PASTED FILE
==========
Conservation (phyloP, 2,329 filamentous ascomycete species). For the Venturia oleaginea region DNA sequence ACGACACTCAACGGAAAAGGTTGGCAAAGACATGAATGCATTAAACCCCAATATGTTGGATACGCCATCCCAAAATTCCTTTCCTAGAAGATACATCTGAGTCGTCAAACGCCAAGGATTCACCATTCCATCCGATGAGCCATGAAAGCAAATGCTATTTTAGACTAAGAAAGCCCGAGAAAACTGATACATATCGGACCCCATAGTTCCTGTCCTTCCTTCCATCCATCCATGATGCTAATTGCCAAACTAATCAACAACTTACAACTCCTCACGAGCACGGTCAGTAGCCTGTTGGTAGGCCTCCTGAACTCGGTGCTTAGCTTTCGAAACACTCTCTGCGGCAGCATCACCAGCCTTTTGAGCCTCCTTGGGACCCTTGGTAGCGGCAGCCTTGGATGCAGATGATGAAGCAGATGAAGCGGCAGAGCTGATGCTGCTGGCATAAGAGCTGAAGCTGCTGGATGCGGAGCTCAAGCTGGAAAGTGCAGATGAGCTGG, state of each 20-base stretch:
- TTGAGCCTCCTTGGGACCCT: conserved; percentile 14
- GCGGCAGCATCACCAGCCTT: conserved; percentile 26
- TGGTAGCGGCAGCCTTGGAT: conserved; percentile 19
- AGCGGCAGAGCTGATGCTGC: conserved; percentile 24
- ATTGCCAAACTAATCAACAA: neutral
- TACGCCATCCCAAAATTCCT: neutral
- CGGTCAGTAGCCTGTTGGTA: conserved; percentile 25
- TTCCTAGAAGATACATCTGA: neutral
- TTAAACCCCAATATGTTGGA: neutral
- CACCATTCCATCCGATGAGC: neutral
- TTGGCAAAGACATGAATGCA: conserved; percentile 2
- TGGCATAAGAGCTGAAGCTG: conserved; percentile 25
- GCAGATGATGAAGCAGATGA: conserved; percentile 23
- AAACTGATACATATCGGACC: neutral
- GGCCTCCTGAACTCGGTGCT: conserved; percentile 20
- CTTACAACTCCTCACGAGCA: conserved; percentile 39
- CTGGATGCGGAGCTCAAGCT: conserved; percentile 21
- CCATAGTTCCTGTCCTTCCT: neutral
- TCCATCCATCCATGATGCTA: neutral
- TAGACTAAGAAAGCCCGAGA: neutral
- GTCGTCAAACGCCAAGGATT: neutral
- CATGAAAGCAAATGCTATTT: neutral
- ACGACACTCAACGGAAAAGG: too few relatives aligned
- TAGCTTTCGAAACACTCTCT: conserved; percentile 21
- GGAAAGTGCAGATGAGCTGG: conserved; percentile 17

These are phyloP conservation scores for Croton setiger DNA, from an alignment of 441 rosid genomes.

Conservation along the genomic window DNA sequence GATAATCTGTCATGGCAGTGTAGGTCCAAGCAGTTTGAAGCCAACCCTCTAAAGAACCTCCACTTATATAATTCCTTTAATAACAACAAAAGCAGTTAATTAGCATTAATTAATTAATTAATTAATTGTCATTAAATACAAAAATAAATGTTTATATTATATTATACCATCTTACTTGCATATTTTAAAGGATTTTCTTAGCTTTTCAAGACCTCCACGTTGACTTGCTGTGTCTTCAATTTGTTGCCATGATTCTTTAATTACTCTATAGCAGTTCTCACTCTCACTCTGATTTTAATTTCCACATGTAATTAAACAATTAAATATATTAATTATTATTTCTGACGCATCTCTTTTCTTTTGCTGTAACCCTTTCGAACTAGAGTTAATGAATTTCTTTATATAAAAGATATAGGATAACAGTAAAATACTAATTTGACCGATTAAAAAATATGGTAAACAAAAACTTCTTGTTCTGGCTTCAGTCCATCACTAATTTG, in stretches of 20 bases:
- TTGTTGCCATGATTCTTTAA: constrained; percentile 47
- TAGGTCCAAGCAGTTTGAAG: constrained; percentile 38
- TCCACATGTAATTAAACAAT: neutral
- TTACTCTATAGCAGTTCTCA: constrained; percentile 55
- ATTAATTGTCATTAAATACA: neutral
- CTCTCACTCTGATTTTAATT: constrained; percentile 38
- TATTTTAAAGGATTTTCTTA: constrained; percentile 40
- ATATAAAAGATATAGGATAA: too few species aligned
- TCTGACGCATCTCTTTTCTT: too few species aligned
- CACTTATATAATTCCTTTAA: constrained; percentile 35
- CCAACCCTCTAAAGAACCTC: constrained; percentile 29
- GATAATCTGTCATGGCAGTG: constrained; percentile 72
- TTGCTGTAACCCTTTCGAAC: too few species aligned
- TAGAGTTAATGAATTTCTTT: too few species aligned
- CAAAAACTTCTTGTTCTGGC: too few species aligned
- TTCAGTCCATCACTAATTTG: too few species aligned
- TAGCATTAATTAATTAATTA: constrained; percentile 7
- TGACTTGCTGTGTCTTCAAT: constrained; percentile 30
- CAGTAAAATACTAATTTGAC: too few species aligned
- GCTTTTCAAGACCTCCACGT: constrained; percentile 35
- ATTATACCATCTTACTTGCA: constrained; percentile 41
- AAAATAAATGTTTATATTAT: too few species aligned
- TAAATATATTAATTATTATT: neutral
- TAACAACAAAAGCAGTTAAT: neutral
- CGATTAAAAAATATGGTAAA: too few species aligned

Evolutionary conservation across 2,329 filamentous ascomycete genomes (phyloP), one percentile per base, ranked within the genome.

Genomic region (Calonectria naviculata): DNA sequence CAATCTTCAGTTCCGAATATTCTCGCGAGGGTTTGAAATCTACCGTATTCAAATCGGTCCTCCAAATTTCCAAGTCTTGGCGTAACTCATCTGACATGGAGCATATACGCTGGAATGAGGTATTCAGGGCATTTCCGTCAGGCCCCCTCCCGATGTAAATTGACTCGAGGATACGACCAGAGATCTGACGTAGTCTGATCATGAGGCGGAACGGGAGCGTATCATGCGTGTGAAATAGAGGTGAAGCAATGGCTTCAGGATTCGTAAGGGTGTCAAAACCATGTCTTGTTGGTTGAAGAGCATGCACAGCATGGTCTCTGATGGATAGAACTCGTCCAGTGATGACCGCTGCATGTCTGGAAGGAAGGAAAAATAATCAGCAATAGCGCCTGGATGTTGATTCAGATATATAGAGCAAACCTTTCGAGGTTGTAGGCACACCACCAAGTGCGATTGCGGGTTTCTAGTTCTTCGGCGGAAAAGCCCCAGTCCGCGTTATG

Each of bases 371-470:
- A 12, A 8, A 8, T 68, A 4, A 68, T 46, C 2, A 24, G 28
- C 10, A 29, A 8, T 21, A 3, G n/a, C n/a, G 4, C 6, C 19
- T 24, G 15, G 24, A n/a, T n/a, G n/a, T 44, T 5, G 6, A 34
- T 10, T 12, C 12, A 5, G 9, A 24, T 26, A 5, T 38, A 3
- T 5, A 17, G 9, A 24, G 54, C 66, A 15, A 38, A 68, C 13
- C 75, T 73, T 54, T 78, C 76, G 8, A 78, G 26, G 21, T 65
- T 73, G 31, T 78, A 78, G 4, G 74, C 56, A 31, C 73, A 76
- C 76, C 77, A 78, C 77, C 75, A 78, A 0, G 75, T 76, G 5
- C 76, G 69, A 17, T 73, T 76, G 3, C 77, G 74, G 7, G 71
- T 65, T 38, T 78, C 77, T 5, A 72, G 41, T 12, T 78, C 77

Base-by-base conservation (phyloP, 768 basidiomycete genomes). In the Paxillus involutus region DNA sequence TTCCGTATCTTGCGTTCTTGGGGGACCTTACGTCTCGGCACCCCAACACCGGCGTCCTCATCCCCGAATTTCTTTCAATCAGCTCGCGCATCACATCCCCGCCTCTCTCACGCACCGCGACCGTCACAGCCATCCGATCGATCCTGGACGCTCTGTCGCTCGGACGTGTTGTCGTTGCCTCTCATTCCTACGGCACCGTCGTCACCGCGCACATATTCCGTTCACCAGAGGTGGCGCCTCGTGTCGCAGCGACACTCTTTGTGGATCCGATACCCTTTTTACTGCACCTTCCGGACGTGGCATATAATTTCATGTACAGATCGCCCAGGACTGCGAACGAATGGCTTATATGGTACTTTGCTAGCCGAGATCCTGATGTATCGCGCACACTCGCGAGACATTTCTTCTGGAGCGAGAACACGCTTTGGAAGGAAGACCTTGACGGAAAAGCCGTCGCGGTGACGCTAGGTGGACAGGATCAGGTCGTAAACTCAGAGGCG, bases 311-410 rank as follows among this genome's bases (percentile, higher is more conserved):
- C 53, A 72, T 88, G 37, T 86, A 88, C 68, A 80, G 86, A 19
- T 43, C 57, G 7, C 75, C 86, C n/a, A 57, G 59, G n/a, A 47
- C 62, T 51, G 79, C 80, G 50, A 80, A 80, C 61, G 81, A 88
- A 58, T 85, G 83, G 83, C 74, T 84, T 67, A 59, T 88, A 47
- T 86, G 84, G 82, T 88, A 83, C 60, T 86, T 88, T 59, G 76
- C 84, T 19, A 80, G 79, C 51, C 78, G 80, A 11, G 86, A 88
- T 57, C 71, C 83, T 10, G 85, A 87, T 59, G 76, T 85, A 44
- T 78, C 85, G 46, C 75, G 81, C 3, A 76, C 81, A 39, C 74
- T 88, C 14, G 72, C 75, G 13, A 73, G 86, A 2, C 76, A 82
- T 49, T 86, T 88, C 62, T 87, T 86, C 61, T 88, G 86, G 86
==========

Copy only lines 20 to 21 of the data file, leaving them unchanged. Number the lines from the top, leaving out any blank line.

- TCCATCCATCCATGATGCTA: neutral
- TAGACTAAGAAAGCCCGAGA: neutral